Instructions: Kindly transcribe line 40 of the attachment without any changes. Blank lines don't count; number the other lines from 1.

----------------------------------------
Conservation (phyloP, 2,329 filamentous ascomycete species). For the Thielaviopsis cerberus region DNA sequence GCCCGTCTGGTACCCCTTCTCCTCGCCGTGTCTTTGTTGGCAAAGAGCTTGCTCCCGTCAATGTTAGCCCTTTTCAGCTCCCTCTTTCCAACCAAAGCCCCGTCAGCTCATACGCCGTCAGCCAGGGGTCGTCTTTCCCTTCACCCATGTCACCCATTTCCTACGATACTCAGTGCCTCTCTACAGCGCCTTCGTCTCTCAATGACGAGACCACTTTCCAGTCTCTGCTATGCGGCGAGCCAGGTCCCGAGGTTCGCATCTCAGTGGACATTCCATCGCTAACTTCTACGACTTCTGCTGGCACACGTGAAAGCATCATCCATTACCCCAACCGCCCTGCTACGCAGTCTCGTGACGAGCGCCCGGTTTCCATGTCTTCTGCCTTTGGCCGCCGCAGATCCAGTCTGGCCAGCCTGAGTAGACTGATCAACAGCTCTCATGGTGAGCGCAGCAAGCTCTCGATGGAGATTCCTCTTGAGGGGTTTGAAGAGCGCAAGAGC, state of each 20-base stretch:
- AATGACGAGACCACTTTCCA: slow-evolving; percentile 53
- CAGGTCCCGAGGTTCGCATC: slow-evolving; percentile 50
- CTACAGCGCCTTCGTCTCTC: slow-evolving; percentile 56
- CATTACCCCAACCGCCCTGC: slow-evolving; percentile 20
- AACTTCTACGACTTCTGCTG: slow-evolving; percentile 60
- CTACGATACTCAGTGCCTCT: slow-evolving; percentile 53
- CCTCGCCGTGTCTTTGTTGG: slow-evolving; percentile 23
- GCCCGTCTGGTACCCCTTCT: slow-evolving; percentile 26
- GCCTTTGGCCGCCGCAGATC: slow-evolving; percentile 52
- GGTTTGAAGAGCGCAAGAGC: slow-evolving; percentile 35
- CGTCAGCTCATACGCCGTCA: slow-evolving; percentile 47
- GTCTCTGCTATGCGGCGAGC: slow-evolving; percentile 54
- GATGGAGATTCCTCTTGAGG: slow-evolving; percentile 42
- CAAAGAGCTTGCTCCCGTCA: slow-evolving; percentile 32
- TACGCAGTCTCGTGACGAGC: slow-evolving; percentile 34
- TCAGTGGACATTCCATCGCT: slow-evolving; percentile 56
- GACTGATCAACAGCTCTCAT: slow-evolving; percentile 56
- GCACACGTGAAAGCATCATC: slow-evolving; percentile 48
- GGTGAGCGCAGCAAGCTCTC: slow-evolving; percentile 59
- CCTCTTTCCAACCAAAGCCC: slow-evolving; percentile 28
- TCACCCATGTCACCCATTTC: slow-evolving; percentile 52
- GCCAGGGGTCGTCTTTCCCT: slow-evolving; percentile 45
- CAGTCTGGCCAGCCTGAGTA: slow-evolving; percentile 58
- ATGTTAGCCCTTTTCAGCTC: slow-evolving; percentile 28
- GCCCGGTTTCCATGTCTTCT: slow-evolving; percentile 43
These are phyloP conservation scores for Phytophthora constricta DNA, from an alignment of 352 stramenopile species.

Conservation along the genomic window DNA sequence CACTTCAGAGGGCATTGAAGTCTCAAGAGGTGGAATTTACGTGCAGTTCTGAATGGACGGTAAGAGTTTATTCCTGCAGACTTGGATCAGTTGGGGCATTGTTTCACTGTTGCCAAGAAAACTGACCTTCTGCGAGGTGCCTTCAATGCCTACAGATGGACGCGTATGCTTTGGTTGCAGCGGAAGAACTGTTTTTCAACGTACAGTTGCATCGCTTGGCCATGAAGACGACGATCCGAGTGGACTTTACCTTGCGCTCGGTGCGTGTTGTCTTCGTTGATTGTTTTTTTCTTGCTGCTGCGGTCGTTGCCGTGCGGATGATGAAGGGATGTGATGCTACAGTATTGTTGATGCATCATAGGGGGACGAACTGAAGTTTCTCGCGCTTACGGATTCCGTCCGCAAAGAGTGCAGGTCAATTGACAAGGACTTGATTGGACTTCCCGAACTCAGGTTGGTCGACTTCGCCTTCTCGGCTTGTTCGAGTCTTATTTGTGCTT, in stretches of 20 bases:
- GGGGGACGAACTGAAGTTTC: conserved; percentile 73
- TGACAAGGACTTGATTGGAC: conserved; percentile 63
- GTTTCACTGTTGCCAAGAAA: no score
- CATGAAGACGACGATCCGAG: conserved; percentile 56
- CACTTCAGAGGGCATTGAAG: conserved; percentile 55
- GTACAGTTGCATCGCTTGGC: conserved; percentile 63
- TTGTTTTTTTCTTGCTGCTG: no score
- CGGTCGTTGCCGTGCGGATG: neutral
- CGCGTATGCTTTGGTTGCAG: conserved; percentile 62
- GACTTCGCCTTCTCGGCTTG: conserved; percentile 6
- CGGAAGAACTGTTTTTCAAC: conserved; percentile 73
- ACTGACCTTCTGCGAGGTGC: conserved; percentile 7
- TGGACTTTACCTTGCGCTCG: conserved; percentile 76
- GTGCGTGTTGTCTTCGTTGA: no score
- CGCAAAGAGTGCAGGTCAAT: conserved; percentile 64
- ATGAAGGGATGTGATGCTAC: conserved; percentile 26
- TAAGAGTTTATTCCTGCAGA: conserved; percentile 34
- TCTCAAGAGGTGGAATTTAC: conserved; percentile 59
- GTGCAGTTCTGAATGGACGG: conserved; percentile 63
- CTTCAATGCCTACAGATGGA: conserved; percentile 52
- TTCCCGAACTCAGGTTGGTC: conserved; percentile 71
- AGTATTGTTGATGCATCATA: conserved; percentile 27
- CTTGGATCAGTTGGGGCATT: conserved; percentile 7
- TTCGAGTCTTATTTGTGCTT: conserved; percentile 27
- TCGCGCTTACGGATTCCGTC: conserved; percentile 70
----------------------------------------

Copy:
- ACTGACCTTCTGCGAGGTGC: conserved; percentile 7